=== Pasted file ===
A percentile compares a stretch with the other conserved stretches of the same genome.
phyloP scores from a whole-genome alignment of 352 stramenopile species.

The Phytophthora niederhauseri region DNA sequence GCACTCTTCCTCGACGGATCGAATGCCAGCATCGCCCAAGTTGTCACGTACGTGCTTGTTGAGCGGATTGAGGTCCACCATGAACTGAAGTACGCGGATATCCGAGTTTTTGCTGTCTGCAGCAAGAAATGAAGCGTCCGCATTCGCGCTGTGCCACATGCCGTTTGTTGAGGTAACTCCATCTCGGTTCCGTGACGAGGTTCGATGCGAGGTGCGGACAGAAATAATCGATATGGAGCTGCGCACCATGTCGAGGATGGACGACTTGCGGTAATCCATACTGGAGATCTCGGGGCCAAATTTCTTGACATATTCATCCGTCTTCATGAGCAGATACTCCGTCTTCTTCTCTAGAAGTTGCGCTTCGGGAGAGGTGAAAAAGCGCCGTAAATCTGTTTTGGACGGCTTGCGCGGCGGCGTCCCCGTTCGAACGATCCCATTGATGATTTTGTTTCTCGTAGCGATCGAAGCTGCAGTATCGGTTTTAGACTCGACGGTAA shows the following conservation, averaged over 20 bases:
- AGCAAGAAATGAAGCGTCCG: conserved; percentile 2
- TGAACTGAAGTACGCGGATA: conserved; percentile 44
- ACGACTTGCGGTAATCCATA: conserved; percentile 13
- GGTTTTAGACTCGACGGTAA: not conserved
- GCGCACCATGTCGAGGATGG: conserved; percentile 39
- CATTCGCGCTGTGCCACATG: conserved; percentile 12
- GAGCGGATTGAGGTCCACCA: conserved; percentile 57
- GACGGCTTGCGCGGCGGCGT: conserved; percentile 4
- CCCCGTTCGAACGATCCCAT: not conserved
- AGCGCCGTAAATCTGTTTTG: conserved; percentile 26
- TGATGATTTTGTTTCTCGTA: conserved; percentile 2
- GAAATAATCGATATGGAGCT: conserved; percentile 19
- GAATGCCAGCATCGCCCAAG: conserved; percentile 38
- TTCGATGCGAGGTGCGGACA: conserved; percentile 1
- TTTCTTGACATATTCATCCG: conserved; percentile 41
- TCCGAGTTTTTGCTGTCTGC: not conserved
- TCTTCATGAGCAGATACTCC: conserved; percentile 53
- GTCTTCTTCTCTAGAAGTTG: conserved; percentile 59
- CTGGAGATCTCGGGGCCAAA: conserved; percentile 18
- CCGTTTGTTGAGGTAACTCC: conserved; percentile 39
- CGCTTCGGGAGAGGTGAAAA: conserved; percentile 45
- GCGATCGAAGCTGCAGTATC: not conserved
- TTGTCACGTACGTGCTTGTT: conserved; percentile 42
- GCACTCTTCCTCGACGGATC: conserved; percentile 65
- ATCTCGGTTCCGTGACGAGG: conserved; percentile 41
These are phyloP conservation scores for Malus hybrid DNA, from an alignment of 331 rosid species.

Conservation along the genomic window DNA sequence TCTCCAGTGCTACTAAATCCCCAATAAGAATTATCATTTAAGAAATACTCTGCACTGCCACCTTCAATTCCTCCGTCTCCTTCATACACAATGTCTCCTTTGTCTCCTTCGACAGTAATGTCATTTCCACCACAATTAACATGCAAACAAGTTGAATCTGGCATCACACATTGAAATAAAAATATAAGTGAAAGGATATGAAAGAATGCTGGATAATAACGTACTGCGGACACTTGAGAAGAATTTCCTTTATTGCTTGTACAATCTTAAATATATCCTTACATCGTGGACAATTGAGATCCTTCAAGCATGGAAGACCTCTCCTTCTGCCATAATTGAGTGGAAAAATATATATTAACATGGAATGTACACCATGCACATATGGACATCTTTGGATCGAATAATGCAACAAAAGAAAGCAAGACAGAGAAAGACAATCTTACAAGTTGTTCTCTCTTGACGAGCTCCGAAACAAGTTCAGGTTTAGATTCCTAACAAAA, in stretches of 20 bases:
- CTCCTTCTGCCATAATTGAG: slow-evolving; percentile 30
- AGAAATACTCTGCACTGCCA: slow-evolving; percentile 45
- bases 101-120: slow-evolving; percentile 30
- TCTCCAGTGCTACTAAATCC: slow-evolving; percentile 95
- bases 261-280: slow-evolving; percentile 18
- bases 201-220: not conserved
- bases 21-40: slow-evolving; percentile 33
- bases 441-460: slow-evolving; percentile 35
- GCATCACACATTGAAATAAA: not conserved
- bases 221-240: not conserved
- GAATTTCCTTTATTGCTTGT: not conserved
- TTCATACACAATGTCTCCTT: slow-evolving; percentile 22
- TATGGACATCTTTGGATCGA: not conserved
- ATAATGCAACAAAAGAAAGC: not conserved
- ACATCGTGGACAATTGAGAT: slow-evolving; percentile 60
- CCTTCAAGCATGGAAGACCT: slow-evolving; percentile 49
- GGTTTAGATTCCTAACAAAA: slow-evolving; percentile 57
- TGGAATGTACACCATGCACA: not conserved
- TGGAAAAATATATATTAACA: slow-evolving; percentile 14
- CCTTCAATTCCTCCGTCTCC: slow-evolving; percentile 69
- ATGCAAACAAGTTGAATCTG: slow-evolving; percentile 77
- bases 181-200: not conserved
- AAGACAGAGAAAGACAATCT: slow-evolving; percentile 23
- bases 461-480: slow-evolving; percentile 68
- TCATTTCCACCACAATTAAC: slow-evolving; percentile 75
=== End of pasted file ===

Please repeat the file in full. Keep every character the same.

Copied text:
A percentile compares a stretch with the other conserved stretches of the same genome.
phyloP scores from a whole-genome alignment of 352 stramenopile species.

The Phytophthora niederhauseri region DNA sequence GCACTCTTCCTCGACGGATCGAATGCCAGCATCGCCCAAGTTGTCACGTACGTGCTTGTTGAGCGGATTGAGGTCCACCATGAACTGAAGTACGCGGATATCCGAGTTTTTGCTGTCTGCAGCAAGAAATGAAGCGTCCGCATTCGCGCTGTGCCACATGCCGTTTGTTGAGGTAACTCCATCTCGGTTCCGTGACGAGGTTCGATGCGAGGTGCGGACAGAAATAATCGATATGGAGCTGCGCACCATGTCGAGGATGGACGACTTGCGGTAATCCATACTGGAGATCTCGGGGCCAAATTTCTTGACATATTCATCCGTCTTCATGAGCAGATACTCCGTCTTCTTCTCTAGAAGTTGCGCTTCGGGAGAGGTGAAAAAGCGCCGTAAATCTGTTTTGGACGGCTTGCGCGGCGGCGTCCCCGTTCGAACGATCCCATTGATGATTTTGTTTCTCGTAGCGATCGAAGCTGCAGTATCGGTTTTAGACTCGACGGTAA shows the following conservation, averaged over 20 bases:
- AGCAAGAAATGAAGCGTCCG: conserved; percentile 2
- TGAACTGAAGTACGCGGATA: conserved; percentile 44
- ACGACTTGCGGTAATCCATA: conserved; percentile 13
- GGTTTTAGACTCGACGGTAA: not conserved
- GCGCACCATGTCGAGGATGG: conserved; percentile 39
- CATTCGCGCTGTGCCACATG: conserved; percentile 12
- GAGCGGATTGAGGTCCACCA: conserved; percentile 57
- GACGGCTTGCGCGGCGGCGT: conserved; percentile 4
- CCCCGTTCGAACGATCCCAT: not conserved
- AGCGCCGTAAATCTGTTTTG: conserved; percentile 26
- TGATGATTTTGTTTCTCGTA: conserved; percentile 2
- GAAATAATCGATATGGAGCT: conserved; percentile 19
- GAATGCCAGCATCGCCCAAG: conserved; percentile 38
- TTCGATGCGAGGTGCGGACA: conserved; percentile 1
- TTTCTTGACATATTCATCCG: conserved; percentile 41
- TCCGAGTTTTTGCTGTCTGC: not conserved
- TCTTCATGAGCAGATACTCC: conserved; percentile 53
- GTCTTCTTCTCTAGAAGTTG: conserved; percentile 59
- CTGGAGATCTCGGGGCCAAA: conserved; percentile 18
- CCGTTTGTTGAGGTAACTCC: conserved; percentile 39
- CGCTTCGGGAGAGGTGAAAA: conserved; percentile 45
- GCGATCGAAGCTGCAGTATC: not conserved
- TTGTCACGTACGTGCTTGTT: conserved; percentile 42
- GCACTCTTCCTCGACGGATC: conserved; percentile 65
- ATCTCGGTTCCGTGACGAGG: conserved; percentile 41
These are phyloP conservation scores for Malus hybrid DNA, from an alignment of 331 rosid species.

Conservation along the genomic window DNA sequence TCTCCAGTGCTACTAAATCCCCAATAAGAATTATCATTTAAGAAATACTCTGCACTGCCACCTTCAATTCCTCCGTCTCCTTCATACACAATGTCTCCTTTGTCTCCTTCGACAGTAATGTCATTTCCACCACAATTAACATGCAAACAAGTTGAATCTGGCATCACACATTGAAATAAAAATATAAGTGAAAGGATATGAAAGAATGCTGGATAATAACGTACTGCGGACACTTGAGAAGAATTTCCTTTATTGCTTGTACAATCTTAAATATATCCTTACATCGTGGACAATTGAGATCCTTCAAGCATGGAAGACCTCTCCTTCTGCCATAATTGAGTGGAAAAATATATATTAACATGGAATGTACACCATGCACATATGGACATCTTTGGATCGAATAATGCAACAAAAGAAAGCAAGACAGAGAAAGACAATCTTACAAGTTGTTCTCTCTTGACGAGCTCCGAAACAAGTTCAGGTTTAGATTCCTAACAAAA, in stretches of 20 bases:
- CTCCTTCTGCCATAATTGAG: slow-evolving; percentile 30
- AGAAATACTCTGCACTGCCA: slow-evolving; percentile 45
- bases 101-120: slow-evolving; percentile 30
- TCTCCAGTGCTACTAAATCC: slow-evolving; percentile 95
- bases 261-280: slow-evolving; percentile 18
- bases 201-220: not conserved
- bases 21-40: slow-evolving; percentile 33
- bases 441-460: slow-evolving; percentile 35
- GCATCACACATTGAAATAAA: not conserved
- bases 221-240: not conserved
- GAATTTCCTTTATTGCTTGT: not conserved
- TTCATACACAATGTCTCCTT: slow-evolving; percentile 22
- TATGGACATCTTTGGATCGA: not conserved
- ATAATGCAACAAAAGAAAGC: not conserved
- ACATCGTGGACAATTGAGAT: slow-evolving; percentile 60
- CCTTCAAGCATGGAAGACCT: slow-evolving; percentile 49
- GGTTTAGATTCCTAACAAAA: slow-evolving; percentile 57
- TGGAATGTACACCATGCACA: not conserved
- TGGAAAAATATATATTAACA: slow-evolving; percentile 14
- CCTTCAATTCCTCCGTCTCC: slow-evolving; percentile 69
- ATGCAAACAAGTTGAATCTG: slow-evolving; percentile 77
- bases 181-200: not conserved
- AAGACAGAGAAAGACAATCT: slow-evolving; percentile 23
- bases 461-480: slow-evolving; percentile 68
- TCATTTCCACCACAATTAAC: slow-evolving; percentile 75